Bolt wants a world record in 200m
Usain Bolt vowed to go for a world record in Thursday’s Rio Olympics 200m final after Jamaican compatriot Elaine Thompson completed a stunning women’s sprint double.
Brazil’s football team set up a revenge showdown against Germany — who crushed the hosts 7-1 in the World Cup two years ago — only to lose another strategic final to the Germans on Copacabana beach.
Bolt, boosted by his win in Sunday’s 100m final, looked unstoppable as he reached the 200m final with a season’s best of 19.78sec.
He had time to ease up 40 metres from the line and still finish ahead of Canada’s Andre De Grasse. Bolt believes his world record of 19.19sec is in jeopardy.
“I definitely think I can try for the world record, I definitely feel that,” he said.
There was a shock as Bolt’s US rival Justin Gatlin — the fastest man over the distance this year — failed to make the final.
Gatlin, who has been booed in Rio over two doping failures and came second in the 100m, blamed an ankle injury suffered in November.
Thompson, who sprinted to gold in the women’s 100m on Saturday, stunned Dutch world champion Dafne Schippers to win the 200m in 21.78sec.
Schippers, who stumbled as she crossed the line, took silver in 21.88. Tori Bowie of the United States won bronze.
Thompson, 24, dedicated her victory to the trailblazing Jamaican stars who have won Olympic gold in past years.
“It is very special for me to win,” she said. “I spent my childhood growing up watching Veronica Campbell-Brown and then Shelley-Ann Fraser-Pryce.”
Thompson is the first woman to complete the double since late American world record holder Florence Griffith Joyner’s performance at the 1988 Seoul Games.
In the final event, 2013 world champion Brianna Rollins led a majestic American sweep of the top three in the women’s 100m hurdles.
Rollins produced a flawless display to clock 12.48sec ahead of compatriot Nia Ali in 12.59sec and Kristi Castlin in 12.61sec.
“It’s like a sisterhood,” said Rollins. “I’ve known these girls for years. I’m so grateful and blessed that we were able to accomplish this together.”
Tianna Bartoletta of the United States upset defending champion and team-mate Brittney Reese to take the long jump gold.
Bartoletta, a 2005 world champion who gave up the sport as she struggled with injuries, secured victory with her penultimate leap of 7.17m to knock Reese out of the gold medal standings. Reese could only manage 7.15 on her final jump.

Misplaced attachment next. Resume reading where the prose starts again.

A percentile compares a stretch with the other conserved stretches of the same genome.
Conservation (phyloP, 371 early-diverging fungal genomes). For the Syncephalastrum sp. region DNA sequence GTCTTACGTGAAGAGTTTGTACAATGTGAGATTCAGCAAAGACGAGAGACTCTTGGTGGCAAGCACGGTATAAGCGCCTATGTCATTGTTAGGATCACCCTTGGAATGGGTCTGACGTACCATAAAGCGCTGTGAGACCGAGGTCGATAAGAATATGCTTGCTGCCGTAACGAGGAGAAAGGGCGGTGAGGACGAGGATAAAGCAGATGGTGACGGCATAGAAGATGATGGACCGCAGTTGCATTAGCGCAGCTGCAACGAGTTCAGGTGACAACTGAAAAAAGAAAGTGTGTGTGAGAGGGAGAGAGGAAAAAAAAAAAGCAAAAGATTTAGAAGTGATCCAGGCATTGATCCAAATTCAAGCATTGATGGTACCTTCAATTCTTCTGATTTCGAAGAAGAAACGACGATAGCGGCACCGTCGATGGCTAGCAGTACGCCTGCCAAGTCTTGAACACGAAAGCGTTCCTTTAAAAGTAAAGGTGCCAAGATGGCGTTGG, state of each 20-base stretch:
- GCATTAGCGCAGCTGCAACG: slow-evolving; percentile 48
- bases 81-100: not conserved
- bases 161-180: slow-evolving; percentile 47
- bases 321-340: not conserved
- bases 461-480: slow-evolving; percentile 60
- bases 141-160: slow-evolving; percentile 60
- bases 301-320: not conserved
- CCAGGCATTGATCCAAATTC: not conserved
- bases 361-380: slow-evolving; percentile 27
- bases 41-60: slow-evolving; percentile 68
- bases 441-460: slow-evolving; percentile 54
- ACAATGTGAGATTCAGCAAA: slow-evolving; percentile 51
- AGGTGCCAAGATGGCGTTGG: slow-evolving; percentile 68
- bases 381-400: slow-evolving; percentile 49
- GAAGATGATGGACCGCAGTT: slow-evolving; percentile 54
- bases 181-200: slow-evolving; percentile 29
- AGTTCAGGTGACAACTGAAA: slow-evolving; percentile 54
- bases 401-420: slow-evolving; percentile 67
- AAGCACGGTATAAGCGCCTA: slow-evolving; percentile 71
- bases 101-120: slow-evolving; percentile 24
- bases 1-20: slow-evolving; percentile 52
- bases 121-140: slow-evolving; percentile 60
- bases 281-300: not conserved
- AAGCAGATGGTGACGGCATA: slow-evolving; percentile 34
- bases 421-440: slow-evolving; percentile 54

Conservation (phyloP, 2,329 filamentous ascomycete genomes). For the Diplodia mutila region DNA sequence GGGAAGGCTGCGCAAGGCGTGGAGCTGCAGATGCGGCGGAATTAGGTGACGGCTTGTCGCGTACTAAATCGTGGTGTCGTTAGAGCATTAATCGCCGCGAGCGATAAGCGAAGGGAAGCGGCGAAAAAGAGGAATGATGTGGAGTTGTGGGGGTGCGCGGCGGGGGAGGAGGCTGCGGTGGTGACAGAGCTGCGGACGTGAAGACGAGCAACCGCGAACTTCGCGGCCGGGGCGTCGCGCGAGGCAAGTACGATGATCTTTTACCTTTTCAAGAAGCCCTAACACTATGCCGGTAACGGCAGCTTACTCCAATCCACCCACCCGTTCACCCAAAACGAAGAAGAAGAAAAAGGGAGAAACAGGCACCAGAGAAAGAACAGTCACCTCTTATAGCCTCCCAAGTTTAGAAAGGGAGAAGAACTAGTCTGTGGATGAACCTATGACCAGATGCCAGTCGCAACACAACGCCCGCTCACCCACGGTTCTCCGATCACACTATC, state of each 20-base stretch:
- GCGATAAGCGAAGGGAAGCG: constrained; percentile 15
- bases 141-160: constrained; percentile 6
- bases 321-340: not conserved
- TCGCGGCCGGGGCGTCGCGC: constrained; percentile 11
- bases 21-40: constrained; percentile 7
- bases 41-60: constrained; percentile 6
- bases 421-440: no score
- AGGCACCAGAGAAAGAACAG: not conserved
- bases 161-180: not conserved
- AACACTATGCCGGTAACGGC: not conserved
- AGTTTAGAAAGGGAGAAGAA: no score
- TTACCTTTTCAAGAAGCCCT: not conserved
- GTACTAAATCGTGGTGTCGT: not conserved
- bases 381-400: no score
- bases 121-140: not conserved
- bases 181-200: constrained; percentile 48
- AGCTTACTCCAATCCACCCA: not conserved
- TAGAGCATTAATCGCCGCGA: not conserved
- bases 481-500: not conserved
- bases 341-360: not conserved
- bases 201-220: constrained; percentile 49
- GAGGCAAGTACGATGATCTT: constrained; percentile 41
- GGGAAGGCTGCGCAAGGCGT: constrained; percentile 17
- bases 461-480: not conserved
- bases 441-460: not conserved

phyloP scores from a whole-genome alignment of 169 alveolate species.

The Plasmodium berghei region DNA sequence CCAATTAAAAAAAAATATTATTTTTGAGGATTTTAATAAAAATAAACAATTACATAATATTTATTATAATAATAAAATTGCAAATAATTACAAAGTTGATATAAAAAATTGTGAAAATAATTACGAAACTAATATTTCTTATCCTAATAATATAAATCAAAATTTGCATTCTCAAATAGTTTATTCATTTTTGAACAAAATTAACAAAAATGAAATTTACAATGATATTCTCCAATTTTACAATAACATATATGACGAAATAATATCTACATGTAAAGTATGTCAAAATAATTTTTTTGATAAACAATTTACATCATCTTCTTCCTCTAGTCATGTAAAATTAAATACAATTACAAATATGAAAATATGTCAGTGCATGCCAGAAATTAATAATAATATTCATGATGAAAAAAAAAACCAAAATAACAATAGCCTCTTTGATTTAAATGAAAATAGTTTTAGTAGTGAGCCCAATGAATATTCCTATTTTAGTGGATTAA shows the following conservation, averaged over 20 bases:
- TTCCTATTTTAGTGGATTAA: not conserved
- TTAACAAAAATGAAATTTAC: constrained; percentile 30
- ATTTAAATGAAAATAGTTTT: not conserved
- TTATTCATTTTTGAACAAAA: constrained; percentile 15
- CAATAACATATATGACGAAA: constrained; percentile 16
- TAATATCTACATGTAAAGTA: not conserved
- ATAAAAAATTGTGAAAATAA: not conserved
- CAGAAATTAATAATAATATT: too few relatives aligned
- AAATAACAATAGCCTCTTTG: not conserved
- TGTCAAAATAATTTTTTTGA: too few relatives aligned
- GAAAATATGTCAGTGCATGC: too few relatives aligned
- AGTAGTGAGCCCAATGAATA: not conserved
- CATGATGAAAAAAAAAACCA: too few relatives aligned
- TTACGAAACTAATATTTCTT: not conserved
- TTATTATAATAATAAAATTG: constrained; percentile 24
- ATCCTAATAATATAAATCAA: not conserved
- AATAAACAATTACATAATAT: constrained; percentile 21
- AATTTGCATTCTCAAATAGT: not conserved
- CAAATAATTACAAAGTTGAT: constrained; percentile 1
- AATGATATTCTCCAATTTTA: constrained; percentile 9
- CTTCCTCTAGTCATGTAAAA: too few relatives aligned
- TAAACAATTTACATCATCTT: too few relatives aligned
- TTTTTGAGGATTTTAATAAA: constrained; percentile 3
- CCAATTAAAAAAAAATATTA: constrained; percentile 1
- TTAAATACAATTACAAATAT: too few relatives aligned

But it was a disappointing long jump for Darya Klishina.
The only Russian athlete allowed to compete in the track and field competition following her country’s doping scandal bowed out midway through the final.
“Ten or 15 years ago I couldn’t imagine that my first Olympic Games would be like this,” said a disappointed Klishina who won a world sports tribunal appeal against a late IAAF doping ban on her competing in Rio.
In the day’s other final, Conseslus Kipruto of Kenya won gold in the men’s 3,000m steeplechase.
– Neymar back –
Brazil, who are not keeping up with medal expectations, had a day of hope and crushing disappointment.
Neymar scored twice — including the fastest goal at an Olympics in 15 seconds — as Brazil beat Honduras in the Games football semi-final.
They now face Germany, triumphant 2-0 over Nigeria, in Saturday’s final. This will be a repeat of their Maracana stadium clash in the World Cup final two years ago which the Germans won 7-1.
Barcelona star Neymar stole the ball from Honduras defender Johnny Palacios on the edge of the box and goalkeeper Luis Lopez’s attempt to save ricocheted off Neymar’s midriff and into an empty goal.
For a moment, Neymar’s bravery looked foolhardy. He was stretchered off after being winded in the challenge but came back and scored a late penalty to complete the rout.
Germany inflicted another famous victory over Brazil in the women’s beach volleyball final, however, under a full moon on Copacabana beach.
Laura Ludwig and Kira Walkenhorst scored an emphatic 21-18, 21-14 win over Brazil’s world champions Agatha Bednarczuk and Barbara Seixas in front of a raucous crowd.